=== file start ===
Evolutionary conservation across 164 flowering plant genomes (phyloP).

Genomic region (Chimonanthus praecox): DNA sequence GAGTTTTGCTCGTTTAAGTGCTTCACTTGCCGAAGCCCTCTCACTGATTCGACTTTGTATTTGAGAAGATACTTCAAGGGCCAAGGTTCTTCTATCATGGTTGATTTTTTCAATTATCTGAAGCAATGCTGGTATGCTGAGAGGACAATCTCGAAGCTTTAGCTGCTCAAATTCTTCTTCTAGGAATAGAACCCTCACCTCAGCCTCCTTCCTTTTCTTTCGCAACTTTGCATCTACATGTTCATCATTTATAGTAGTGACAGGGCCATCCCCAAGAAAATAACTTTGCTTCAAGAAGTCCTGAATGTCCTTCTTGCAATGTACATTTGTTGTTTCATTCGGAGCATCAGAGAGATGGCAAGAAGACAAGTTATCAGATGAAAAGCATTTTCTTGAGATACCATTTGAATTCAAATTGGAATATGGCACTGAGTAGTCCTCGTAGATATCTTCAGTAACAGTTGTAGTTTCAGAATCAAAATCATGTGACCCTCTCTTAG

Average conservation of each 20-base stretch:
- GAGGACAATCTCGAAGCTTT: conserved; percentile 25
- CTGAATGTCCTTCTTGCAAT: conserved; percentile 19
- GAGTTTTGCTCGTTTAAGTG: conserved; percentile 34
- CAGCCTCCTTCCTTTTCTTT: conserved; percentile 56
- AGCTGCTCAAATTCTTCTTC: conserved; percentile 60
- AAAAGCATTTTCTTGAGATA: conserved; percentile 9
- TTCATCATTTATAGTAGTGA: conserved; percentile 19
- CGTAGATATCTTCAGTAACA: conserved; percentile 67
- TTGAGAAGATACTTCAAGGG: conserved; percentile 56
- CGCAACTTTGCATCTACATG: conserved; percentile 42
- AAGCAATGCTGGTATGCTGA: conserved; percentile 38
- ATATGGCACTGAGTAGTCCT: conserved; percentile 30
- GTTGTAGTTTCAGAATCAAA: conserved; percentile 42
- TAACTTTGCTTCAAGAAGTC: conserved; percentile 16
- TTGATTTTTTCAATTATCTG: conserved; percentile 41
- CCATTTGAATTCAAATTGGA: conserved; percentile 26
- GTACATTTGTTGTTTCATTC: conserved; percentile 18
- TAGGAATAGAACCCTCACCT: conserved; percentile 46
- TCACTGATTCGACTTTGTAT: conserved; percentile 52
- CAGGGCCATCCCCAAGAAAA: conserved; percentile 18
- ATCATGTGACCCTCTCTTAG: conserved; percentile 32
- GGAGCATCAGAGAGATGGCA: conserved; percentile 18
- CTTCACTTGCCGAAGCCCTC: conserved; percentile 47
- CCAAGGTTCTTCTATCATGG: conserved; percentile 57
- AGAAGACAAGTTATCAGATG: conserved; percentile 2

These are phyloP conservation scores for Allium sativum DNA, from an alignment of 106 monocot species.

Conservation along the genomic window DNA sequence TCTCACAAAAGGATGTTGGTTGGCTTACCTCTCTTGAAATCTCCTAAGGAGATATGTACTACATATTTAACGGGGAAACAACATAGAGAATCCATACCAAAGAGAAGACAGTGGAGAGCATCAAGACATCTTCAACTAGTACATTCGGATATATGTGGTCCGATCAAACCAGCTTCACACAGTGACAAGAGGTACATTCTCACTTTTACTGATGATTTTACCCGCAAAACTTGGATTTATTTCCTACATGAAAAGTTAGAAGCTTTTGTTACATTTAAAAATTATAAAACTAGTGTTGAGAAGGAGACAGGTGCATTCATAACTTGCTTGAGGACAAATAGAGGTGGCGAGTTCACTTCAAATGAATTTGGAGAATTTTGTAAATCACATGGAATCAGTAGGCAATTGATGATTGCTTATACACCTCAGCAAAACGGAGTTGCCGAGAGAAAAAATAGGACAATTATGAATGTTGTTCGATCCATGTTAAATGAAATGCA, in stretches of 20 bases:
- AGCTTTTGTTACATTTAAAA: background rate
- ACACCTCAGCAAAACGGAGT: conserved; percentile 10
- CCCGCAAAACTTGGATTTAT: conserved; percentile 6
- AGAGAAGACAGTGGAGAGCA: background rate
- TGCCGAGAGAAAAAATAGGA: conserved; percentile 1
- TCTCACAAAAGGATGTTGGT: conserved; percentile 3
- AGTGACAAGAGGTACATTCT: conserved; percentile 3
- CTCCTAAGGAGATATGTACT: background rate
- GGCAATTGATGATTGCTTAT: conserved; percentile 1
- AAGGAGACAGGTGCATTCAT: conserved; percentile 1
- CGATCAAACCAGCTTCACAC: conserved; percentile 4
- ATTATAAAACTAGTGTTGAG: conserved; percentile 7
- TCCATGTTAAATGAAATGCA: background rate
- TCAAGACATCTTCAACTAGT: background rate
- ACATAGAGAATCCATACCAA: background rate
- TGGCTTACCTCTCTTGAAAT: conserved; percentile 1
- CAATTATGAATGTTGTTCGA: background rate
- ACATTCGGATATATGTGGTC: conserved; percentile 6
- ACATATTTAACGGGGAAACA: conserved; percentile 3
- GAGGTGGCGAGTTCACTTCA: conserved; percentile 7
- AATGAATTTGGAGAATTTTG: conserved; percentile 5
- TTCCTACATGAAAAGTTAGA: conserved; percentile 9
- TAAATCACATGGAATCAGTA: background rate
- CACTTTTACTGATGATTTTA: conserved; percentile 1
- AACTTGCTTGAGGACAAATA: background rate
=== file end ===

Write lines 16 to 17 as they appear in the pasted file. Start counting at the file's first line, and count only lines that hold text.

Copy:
- GTTGTAGTTTCAGAATCAAA: conserved; percentile 42
- TAACTTTGCTTCAAGAAGTC: conserved; percentile 16